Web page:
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COOKSTUFF

Finds

June 29, 1997|RUSS PARSONS

The Grinder

The meat grinder and sausage stuffer attachments for KitchenAid stand mixers are available at many department stores and cookware shops. But here's a tip: They're on sale from Chef's Catalog. Normally $65 for the grinder and $13 for the stuffer, the two together are now about $65, including shipping and handling. Such a deal. Now all you need is the $250 to $300 for the mixer itself.

Chef's Catalog, 3215 Commercial Ave., Northbrook, IL 60062-1900; (800) 967-2433.

The Missing Link

If it has to do with sausage making or meat curing, you can find it in the Sausage Maker, a mail-order catalog. From 25-pound professional stainless-steel sausage stuffers to 3-pound home units, from build-it-yourself smokers to every size of casing imaginable, they've got it. If you want to know how to use it all, you can order a sausage and meat curing cookbook or video by owner Rytek Kutas. And if you're really desperate, they take orders 24 hours a day, seven days a week. Just the thing when you get that sudden 3 a.m. urge to pack a little bratwurst.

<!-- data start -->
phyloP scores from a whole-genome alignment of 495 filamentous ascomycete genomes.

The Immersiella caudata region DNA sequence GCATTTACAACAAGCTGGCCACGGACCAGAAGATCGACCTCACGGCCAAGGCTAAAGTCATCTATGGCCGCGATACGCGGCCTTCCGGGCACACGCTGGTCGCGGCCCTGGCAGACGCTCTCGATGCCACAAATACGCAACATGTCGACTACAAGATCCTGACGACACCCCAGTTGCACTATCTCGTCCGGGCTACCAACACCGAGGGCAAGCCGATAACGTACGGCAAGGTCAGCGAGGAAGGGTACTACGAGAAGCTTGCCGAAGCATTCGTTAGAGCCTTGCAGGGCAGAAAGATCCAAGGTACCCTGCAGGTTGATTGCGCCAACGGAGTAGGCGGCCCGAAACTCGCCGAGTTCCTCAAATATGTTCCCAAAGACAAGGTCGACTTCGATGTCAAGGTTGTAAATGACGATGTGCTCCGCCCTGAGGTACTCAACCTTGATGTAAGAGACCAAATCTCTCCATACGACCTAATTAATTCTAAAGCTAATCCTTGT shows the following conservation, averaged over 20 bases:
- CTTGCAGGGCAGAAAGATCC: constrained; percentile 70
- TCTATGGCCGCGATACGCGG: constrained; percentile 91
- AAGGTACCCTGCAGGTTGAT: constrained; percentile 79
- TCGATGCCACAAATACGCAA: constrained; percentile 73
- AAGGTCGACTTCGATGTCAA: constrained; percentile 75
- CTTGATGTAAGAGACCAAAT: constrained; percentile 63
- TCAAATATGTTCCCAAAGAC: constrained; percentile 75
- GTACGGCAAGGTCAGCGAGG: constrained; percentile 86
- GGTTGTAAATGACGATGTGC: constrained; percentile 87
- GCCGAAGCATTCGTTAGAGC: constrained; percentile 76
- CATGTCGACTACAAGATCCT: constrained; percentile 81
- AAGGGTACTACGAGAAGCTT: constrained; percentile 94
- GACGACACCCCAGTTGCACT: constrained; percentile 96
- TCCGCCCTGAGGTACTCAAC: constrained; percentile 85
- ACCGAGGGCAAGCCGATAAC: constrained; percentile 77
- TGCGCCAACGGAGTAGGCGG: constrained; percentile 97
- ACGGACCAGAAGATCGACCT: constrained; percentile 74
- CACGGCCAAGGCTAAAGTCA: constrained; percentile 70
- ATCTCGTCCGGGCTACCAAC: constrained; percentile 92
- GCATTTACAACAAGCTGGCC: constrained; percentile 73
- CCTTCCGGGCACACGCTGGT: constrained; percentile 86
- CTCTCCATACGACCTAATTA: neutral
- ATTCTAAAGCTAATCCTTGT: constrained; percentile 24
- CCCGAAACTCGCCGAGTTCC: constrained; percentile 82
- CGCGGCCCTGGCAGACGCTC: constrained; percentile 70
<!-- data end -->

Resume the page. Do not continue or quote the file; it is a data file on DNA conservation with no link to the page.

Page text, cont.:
The Sausage Maker, 177 Military Road, Buffalo, NY 14207; (716) 876-5521.

On the Casing

Although sausage casings are certainly not a mainstream grocery item, they're not that hard to find. The best places to look are markets that make their own sausages. They'll simply cut you a portion of the stuff they use.

European Sausage Kitchen (9109 Olympic Blvd., Beverly Hills) is one such store. Also, grocery stores that make their own sausages are good bets. Bristol Farms has natural casings, which come from various parts of the pig's intestine; Vons Pavilions carry synthetic casings, made from collagen that comes from the inside of a cow's hide. At Hughes Markets, customers can special-order casings.

In general, says Frank Drozdowski, West Coast regional manager of Master Casing Co., which makes most of the casings sold in Southern California, lamb casings are for thin sausages, such as breakfast links, while hog casings are for fatter kinds, such as Italian sausages.

Oddly enough, casings turn out to be the most expensive item in the meat market--between $15 and $20 a pound, depending on the store. But don't let that scare you. Half a pound of casings is enough to make about 50 pounds of sausage and should last the better part of a year unless you turn into an abnormally enthusiastic sausage maker.

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